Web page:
Family farming blossoms in the mountains of Venezuela


Seeds and tools help families improve their food security and self-sufficiency amidst ongoing crises

In a remote Venezuelan farming town, Eliana and her family depend on their garden for food and income through droughts, an economic crisis and the COVID-19 pandemic. ©FAO/Rohnal Valderrey

05/03/2021

To get to and from Caspo you can either take a motorbike or walk. Those are the two main modes of transportation used by the residents of this small mountain town in the central-western region of Venezuela. A dirt road that runs through the mountains is the only connection between this remote farming town and the next largest city, Sanare, about 20 kilometres away. Coffee plants are plentiful here, but houses are very distant.

It is in this town in Lara state, where Eliana Alvarado lives, with her husband Pablo Márquez, and their two sons, Santiago, who is seven, and Moisés, who is four. 

Eliana has just turned 30. She is in the middle of a college degree, aspiring to be a teacher, but she has worked in agriculture since she was young. 

“Pablo and I sow our land to feed our family. We also sell some of our produce or barter with the neighbours. Here in Caspo, we have worked with coffee for a long time, but that is a harvest that occurs only once a year. That's why we also have our small parcel of land sown with other crops,” she explains.

Eliana and her family used to rely on the sale of food from their garden and on income from picking other people's crops. This only covered about 50 percent of their needs, however, and her family would rely on the government for the rest. They used all of their money just to cover their most basic necessities, principally food.

The FAO-ECHO project provides seeds, tools and technical assistance to help Eliana and other farmers in Lara state increase their production, enhancing their food and nutrition security. ©FAO/Rohnal Valderrey

Enhancing production

Eliana is part of a group of 387 families from Lara state, beneficiaries of an FAO project aimed at increasing the production of family agriculture.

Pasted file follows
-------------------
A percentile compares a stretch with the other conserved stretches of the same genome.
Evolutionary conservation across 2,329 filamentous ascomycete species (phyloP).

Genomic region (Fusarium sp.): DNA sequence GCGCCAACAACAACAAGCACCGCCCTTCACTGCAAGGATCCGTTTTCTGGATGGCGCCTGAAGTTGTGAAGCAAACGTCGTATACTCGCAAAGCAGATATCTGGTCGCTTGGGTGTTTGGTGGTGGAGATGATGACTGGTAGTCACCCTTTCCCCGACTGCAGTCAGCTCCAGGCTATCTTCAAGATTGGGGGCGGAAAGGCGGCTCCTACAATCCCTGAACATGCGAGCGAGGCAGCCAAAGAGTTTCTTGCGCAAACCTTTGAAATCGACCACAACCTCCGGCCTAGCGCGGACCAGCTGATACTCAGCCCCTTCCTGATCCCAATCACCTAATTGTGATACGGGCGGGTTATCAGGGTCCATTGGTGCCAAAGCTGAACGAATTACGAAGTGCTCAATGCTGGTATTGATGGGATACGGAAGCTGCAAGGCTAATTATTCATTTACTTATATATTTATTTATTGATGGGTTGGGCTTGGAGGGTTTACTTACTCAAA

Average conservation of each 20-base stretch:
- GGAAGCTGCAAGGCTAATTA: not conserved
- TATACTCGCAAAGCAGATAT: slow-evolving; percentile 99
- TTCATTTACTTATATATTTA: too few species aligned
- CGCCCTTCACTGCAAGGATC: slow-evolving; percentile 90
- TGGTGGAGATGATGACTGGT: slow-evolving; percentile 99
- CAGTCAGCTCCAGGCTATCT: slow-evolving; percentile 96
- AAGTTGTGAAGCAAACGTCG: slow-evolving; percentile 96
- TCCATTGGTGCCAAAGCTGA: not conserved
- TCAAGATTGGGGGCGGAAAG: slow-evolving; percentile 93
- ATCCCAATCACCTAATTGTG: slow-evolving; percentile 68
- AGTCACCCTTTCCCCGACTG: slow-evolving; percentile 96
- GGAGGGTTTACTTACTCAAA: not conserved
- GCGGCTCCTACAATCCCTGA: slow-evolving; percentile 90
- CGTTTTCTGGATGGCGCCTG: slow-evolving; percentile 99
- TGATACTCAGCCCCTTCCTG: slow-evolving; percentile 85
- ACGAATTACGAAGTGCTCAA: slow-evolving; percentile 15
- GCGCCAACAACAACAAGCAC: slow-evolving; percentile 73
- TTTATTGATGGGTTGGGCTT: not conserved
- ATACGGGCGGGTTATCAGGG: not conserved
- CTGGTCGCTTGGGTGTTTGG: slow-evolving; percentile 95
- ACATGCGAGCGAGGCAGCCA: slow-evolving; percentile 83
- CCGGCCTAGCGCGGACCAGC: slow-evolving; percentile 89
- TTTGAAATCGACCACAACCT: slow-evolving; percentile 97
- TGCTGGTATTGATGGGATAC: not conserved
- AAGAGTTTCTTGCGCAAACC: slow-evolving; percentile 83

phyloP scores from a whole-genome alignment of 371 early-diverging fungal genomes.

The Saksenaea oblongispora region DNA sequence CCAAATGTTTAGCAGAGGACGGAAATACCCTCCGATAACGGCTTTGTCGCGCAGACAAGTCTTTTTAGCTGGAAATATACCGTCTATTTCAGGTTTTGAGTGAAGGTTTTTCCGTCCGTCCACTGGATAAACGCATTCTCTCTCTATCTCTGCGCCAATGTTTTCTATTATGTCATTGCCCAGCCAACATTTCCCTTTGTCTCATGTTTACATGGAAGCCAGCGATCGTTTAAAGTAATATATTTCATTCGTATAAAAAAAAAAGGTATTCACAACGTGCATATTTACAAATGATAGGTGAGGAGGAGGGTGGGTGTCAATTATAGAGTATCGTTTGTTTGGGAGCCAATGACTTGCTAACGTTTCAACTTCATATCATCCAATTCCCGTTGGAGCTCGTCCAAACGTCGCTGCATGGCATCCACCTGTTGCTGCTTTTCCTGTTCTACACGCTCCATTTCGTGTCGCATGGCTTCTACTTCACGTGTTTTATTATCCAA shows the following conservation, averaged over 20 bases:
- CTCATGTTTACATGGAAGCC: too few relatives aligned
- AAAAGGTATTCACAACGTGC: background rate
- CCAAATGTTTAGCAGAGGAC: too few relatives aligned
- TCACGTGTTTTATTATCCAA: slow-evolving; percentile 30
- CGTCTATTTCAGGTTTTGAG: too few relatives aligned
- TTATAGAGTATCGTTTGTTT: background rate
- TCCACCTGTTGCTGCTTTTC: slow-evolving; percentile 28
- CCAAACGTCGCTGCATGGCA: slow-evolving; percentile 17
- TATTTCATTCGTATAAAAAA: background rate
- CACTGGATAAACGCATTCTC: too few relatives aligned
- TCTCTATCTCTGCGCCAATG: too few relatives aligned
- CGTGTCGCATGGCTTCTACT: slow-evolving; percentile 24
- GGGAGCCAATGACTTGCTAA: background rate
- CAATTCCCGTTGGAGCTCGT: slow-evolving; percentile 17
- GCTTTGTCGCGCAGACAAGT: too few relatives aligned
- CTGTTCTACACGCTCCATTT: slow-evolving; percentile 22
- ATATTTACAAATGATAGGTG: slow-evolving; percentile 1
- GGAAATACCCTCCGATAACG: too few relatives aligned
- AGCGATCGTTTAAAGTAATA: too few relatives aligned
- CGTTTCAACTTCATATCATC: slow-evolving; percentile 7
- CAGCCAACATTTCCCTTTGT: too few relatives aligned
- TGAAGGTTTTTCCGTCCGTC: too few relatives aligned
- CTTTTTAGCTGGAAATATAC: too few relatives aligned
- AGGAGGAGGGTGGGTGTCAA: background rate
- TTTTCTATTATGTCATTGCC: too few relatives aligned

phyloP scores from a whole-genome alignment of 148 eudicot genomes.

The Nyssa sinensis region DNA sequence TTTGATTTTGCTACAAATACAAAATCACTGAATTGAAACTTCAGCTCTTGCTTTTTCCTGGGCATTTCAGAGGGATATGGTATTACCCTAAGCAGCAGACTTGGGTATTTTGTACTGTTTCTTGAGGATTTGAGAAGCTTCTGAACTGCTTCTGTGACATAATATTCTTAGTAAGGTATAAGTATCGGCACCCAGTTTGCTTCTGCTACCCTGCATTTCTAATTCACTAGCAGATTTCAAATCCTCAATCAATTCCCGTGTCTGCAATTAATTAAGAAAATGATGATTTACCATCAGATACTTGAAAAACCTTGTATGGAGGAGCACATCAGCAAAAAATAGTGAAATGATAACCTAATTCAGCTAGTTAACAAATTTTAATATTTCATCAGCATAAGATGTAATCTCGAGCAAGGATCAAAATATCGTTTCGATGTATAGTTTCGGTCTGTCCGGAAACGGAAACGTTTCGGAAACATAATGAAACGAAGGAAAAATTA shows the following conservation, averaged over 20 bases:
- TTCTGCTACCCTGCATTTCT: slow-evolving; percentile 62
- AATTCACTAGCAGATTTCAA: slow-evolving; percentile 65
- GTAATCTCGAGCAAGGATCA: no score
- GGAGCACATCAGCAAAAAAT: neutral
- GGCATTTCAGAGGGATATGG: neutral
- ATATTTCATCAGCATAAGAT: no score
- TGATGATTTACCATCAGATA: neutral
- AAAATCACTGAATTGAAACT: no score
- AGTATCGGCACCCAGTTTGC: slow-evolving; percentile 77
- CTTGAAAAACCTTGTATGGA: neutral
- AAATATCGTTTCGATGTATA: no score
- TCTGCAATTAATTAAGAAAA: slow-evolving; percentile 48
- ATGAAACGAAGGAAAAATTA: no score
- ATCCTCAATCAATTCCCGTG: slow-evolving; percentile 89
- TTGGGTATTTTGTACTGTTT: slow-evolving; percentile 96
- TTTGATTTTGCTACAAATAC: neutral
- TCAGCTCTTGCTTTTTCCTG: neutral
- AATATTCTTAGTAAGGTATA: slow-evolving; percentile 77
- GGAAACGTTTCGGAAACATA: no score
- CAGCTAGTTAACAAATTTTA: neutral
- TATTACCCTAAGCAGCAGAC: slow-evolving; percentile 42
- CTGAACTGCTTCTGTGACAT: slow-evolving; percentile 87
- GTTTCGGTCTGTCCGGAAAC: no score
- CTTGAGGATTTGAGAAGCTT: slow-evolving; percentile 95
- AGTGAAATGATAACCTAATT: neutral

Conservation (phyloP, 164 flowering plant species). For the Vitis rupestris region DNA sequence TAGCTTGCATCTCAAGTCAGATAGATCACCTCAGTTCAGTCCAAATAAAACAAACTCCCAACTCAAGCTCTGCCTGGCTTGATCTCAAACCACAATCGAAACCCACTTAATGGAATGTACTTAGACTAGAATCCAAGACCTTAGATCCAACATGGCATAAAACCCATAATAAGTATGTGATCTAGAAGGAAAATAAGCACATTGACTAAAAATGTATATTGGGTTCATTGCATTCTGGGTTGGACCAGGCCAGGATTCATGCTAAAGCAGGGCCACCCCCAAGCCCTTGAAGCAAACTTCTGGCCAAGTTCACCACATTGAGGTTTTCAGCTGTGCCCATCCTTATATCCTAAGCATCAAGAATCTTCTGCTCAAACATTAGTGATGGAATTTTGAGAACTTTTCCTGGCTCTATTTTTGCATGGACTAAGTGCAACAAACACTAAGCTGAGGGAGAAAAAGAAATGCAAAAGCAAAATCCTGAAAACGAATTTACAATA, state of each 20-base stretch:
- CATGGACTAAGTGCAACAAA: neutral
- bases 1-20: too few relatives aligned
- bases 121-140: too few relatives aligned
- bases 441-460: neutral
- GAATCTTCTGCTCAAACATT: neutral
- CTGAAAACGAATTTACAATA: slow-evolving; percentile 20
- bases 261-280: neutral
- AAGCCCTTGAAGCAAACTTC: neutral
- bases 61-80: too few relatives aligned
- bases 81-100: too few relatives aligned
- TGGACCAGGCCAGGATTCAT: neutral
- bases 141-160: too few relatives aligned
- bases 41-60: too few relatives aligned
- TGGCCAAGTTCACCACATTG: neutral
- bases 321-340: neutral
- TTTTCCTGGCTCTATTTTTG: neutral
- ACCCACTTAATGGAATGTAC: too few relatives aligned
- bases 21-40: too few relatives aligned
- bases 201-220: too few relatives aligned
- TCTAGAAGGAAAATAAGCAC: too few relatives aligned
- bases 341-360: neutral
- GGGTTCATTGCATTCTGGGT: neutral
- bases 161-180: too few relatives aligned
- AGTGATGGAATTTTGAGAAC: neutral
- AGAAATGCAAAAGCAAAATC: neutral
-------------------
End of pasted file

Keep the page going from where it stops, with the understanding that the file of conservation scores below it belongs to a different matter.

This initiative is funded by the Directorate General for Civil Protection and Humanitarian Aid of the European Union (ECHO) and promotes resilience in families struggling to meet their needs. The project provides agricultural inputs, such as seeds and tools, and technical assistance to improve livelihoods and thus strengthen food and nutrition security.

In June 2019, Eliana remembers how they first arrived at her home: “A neighbour told me that FAO was visiting homes in Caspo. Then a technician came to my farm to ask about the needs of the community. I took the opportunity to tell him that what I most needed were seeds. We like to work, but it is always very difficult for us to buy the seeds.” 

And that is one of the things that FAO did: distribute vegetable seeds. Some of the seeds, such as tomatoes, were a novelty for Eliana’s family who had no experience planting them since those particular seeds "are very expensive and we had never been able to buy them," she explains. 

Diversifying crop production to include more fresh vegetables and improve the diet of families is a core aim of the project, especially in the midst of the COVID-19 pandemic, when fresh foods are harder to come by. 

With this production, Eliana has found not only a trade that she shares with her husband, but a way of life and a tradition that she is passing down to her two boys.

Their love for plants and agriculture, she explains, is something “we instil in our children, day by day, so that they learn that by sowing they can feed themselves and live healthily. I have taught them to be proud of the fact that we can eat the plants we grow in our own garden, and that they are healthy and free from pesticides and other substances.”

The project diversified the crops grown, introducing more vegetables into the mix and therefore into diets. Many vegetables seeds had been too expensive for families to purchase in the past. ©FAO/Rohnal Valderrey

Great challenges

Venezuela faces a situation of increasing food insecurity amidst a prolonged economic emergency. In addition, Caspo has been living a period of prolonged drought since 2016. Due to the el Niño effect in Venezuela, Lara state’s food production in the 2019 harvest season decreased by approximately 45 percent, mainly attributable to lack of water. Then came the COVID-19 outbreak in March 2020. This has further hampered household access to food because of breaks in the local food supply chain, acute scarcity of fuel and increasing devaluation of the local currency. 

The family farmers of Caspo, even in their remote mountains, feel the impact on their daily activities. "It is very difficult for us to obtain fertilizers, so we try to plant inexpensive crops,” says Eliana. “We also have as a problem the lack of water."

Aware of the many challenges that local communities face, FAO is also providing technical support to improve their sowing and harvesting processes. Likewise, the FAO project works with the local community and experts to promote better nutritional habits, while strengthening livelihoods and rescuing the traditional farming knowledge of Venezuelan farmers.

“It is a great blessing that FAO has come here and wants to work with us on this project, so that we, as families, can move forward in our own home and with our own effort,” says Eliana.


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